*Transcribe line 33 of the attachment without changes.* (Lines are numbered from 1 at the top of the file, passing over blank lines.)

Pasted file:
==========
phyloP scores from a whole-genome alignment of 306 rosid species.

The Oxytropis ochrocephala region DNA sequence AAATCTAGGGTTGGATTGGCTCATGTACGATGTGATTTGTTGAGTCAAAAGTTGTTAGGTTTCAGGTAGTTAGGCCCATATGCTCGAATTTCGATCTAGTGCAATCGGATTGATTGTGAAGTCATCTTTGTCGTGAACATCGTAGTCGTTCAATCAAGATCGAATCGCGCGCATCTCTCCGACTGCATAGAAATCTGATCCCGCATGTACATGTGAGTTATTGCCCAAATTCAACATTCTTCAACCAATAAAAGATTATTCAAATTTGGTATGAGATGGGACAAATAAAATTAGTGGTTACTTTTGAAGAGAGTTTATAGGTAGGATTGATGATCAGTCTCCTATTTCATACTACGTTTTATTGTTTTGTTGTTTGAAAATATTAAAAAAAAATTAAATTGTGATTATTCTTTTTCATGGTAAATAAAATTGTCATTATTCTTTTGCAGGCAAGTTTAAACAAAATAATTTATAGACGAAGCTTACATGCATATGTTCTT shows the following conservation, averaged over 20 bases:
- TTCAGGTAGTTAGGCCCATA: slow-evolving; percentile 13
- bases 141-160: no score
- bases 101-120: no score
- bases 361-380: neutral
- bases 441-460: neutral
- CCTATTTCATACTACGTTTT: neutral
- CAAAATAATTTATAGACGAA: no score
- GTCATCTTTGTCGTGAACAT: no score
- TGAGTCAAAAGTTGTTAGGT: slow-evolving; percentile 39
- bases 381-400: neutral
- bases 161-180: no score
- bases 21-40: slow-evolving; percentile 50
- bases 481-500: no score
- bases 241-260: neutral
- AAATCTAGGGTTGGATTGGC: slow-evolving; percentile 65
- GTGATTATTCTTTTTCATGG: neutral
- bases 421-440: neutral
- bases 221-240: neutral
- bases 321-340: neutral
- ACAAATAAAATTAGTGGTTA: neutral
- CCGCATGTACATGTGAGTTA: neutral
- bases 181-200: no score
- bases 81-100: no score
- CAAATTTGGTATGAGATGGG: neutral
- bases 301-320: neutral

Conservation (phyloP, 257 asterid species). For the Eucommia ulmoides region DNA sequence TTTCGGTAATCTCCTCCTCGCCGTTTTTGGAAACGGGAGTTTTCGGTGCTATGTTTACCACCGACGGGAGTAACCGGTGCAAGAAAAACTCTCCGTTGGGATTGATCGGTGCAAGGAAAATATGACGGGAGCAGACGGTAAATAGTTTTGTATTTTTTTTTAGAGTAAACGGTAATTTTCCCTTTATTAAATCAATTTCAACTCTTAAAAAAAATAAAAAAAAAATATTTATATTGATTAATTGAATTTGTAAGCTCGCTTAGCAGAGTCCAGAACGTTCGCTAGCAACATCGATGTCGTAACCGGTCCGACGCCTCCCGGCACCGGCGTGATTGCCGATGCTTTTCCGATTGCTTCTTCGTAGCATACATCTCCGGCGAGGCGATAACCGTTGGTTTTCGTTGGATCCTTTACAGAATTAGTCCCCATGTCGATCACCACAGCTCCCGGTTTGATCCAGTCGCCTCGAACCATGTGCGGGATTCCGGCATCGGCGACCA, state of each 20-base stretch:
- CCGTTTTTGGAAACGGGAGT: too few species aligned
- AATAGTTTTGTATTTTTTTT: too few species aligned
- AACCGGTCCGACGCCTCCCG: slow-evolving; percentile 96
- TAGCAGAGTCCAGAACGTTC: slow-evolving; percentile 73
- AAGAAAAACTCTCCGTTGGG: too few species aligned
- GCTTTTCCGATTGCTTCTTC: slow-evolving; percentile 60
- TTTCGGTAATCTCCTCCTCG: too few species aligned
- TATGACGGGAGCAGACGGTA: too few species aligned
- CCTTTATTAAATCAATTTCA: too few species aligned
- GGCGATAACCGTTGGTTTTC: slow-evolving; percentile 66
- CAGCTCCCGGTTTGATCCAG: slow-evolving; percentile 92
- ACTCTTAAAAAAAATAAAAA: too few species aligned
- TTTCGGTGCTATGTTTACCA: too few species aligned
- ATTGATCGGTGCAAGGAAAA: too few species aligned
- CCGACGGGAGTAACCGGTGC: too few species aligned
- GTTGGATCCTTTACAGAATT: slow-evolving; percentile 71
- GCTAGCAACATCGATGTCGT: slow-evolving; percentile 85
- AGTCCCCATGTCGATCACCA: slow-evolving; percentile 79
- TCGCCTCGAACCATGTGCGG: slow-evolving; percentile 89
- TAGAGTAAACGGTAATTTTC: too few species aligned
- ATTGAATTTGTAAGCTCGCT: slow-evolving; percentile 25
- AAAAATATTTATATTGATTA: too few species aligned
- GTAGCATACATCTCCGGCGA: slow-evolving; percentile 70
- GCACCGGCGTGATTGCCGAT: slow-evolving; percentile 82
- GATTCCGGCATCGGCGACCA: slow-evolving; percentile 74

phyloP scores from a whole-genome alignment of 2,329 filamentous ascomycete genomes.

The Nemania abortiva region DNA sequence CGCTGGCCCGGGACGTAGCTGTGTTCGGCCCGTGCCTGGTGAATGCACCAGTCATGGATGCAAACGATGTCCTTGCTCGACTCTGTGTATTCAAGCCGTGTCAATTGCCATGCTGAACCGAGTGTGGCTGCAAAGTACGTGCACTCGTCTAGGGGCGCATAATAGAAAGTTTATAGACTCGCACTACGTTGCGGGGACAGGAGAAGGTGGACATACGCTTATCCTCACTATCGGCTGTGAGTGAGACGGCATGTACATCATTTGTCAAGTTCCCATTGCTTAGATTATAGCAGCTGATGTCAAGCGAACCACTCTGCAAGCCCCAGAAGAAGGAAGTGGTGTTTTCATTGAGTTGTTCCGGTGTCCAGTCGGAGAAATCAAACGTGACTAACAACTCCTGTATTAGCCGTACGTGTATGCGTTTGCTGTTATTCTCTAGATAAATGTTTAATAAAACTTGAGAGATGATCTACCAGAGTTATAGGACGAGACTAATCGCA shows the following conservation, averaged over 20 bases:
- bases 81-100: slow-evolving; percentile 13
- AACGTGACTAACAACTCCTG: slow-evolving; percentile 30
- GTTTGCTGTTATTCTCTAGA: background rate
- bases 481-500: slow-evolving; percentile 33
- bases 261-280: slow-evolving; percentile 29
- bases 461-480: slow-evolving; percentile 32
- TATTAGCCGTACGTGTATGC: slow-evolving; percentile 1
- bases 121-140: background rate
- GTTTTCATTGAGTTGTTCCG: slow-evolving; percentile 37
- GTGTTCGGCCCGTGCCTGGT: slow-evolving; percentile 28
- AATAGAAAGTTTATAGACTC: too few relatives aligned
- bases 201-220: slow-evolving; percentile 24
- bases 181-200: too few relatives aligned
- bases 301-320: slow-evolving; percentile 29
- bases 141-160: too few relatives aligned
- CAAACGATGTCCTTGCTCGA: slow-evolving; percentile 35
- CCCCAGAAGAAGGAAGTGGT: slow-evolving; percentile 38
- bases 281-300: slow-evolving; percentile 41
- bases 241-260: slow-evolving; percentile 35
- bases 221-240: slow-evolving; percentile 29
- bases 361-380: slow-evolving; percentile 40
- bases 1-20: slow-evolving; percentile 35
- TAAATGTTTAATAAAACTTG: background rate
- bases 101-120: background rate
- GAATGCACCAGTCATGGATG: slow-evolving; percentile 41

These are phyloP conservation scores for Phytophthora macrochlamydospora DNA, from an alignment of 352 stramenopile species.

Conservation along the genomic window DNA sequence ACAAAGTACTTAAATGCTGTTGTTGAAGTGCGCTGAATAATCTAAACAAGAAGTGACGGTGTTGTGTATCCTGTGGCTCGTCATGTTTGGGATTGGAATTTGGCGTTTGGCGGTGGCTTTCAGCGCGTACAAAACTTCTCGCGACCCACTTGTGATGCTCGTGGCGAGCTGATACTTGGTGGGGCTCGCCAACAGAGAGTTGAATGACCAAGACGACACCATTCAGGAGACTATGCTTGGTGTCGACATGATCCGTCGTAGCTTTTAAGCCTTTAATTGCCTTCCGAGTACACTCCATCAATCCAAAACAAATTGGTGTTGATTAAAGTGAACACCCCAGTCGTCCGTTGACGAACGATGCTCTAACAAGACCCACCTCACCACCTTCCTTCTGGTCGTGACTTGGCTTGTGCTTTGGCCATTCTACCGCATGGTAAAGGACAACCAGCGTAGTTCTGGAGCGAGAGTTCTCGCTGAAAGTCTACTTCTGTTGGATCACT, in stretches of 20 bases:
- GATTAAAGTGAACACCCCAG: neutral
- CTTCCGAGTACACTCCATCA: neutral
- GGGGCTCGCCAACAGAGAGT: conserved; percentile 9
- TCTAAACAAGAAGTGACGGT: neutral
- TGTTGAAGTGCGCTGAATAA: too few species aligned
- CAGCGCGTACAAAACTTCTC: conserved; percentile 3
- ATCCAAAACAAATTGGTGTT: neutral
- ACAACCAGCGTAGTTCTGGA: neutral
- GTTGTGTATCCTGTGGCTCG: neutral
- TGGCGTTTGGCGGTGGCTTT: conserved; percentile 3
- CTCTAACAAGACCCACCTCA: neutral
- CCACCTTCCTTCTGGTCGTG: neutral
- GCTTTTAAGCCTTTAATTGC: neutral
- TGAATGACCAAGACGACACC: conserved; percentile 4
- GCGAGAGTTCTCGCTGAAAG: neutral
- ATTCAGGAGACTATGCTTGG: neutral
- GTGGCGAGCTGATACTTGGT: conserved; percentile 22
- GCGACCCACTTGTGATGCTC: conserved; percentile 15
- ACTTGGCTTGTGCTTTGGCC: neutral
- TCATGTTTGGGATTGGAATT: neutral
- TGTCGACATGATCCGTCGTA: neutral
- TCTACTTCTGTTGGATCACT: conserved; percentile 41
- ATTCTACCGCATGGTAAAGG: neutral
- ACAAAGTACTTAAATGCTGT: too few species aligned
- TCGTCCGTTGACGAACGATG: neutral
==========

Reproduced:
- AAGAAAAACTCTCCGTTGGG: too few species aligned